CooperVision Launches Multifocal Daily Disposable
Healthcare Reform: Does It Really Matter?
By Bruce Mailer
Election-year politics have thrust healthcare reform back into the limelight. President Obama continues to promote the benefits of the Patient Protection and Affordable Care Act (PPACA), while the Republican Party clearly wants to repeal the new healthcare law if Gov. Romney wins the November election.
Surveying the market, I wonder if any of this really matters. When faced with the threat of healthcare reform legislation during the Clinton Administration in the early 1990s, the market decided not to wait for legislative reform, taking matters into its own hands by instituting measures to address patient access and the escalating cost of care.
Enter Managed Care
The result of this activity was significant growth in what we now refer to as managed care. Payers introduced many new products that targeted the commercial and Medicare sectors. Providers responded by forming contracting groups such as physician-hospital organizations (PHOs), independent practice associations (IPAs), and physician practice management companies (PPMCs), to name a few.
The overarching strategy of these groups was noteworthy, but most failed to have any market impact because they either did not have adequate capital or could not effectively integrate and achieve their stated objectives. It was a case of an interesting idea introduced when the market and its participants were either not ready or could not come up with sustainable business models.
In recent months, many clients have shared with me stories of new developments or consolidation activities in their markets. Although many use the term accountable care organizations (ACOs) when describing this activity, what we are seeing is very similar to what we experienced nearly 20 years ago. Provider organizations of all types are forming in an effort to enhance care delivery and take costs out of the system. The platitudes are familiar, and results are difficult to predict and to fathom.
Scramble for ACOs?
Since late 2011, the government has approved 154 ACOs. However, hundreds of groups are scrambling to assemble disparate parts of a delivery system to assume financial risk and more effectively manage care. I suspect the vast majority of these organizations will not cease their development activities if PPACA is repealed. Hospital and managed-care executives fully understand the market has “moved,” and that the name of the game will be about controlling market share and delivering on the “promise” that fueled passage of PPACA in the first place.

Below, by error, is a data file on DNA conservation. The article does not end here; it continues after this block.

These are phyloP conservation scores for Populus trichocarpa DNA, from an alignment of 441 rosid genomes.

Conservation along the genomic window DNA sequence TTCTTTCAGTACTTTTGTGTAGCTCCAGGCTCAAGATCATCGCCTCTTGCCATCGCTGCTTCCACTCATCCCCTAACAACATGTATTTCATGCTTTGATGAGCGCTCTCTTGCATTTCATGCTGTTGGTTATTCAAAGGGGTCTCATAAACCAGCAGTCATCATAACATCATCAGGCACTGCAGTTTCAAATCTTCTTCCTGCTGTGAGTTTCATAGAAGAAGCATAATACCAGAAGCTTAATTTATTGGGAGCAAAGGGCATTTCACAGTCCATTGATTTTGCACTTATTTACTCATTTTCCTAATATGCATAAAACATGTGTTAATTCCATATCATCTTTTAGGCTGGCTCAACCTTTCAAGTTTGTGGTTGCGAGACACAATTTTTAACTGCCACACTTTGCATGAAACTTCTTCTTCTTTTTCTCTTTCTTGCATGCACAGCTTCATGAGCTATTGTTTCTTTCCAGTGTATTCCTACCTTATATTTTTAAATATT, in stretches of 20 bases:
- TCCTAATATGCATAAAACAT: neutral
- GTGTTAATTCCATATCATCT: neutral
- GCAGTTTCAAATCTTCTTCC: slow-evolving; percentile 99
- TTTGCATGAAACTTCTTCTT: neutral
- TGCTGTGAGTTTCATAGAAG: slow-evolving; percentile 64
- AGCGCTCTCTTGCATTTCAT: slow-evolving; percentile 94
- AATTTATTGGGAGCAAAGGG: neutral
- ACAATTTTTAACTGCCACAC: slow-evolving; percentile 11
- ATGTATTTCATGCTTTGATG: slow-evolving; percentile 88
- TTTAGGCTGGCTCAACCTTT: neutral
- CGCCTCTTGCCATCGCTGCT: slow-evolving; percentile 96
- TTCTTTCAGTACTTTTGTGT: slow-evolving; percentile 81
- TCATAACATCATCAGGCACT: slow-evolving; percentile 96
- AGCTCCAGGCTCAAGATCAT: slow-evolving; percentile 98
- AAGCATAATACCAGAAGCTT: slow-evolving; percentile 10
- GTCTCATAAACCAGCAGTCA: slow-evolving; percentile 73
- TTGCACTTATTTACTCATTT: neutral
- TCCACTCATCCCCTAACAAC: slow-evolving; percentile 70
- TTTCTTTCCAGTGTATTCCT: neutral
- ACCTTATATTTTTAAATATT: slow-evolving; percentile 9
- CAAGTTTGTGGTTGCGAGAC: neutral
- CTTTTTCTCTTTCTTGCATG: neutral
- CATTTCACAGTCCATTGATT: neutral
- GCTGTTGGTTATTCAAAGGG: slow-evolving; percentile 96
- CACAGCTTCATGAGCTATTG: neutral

Ophthalmologists are somewhat confused about how to react to these activities. As was the case in the 1990s, many fear losing access to large segments of the population. Over the past 20 to 30 years, advances in cataract surgery and the emergence of ambulatory surgical centers have been key drivers in moving ophthalmologists away from the “mainstream” medical community. Ironically, many ophthalmologists now question how they can have a “seat at the table” or be seen by the medical community as an important part of the patient-care continuum.
Ophthalmologists should take comfort in knowing that patients, most notably seniors, have a need for medical and surgical eye care. In fact, the cost of providing medical eye care to the senior population is one of the more significant cost centers for a health plan. The organization faced with the challenge of managing a healthcare budget must insure that it can meet this need with a highquality, cost-effective option.
Back in the Nest
This will require ophthalmologists to be seen as an integral part of a larger solution that measures care and provides it cost effectively. Eyecare providers will have to adapt to different payment models, including capitation and bundled payment options, and be able to cover the full continuum of eye care. While it will not require ophthalmologists to own or control all lines of business, it will require the group or network to manage and measure outcomes while controlling its costs.
In the end, the successful ophthalmology practice will need to effectively reintegrate into the mainstream medical community. This process may require a bit of humility as primary and other specialty care providers reluctantly welcome you back into a nest you voluntarily vacated many years ago.
Changes in healthcare tend to play out at the state and local level. Yes, federal legislation can and does influence market activity, but in the end the real action takes place inmarket. The next five to 10 years promise to be an interesting period in healthcare. OM
|Bruce Maller is president and CEO of BSM Consulting, an internationally recognized healthcare consulting firm. For more information about BSM and resources, visit www.BSMCafe.com.|
Ophthamology Management, Volume: 16 , Issue: August 2012, page(s): 21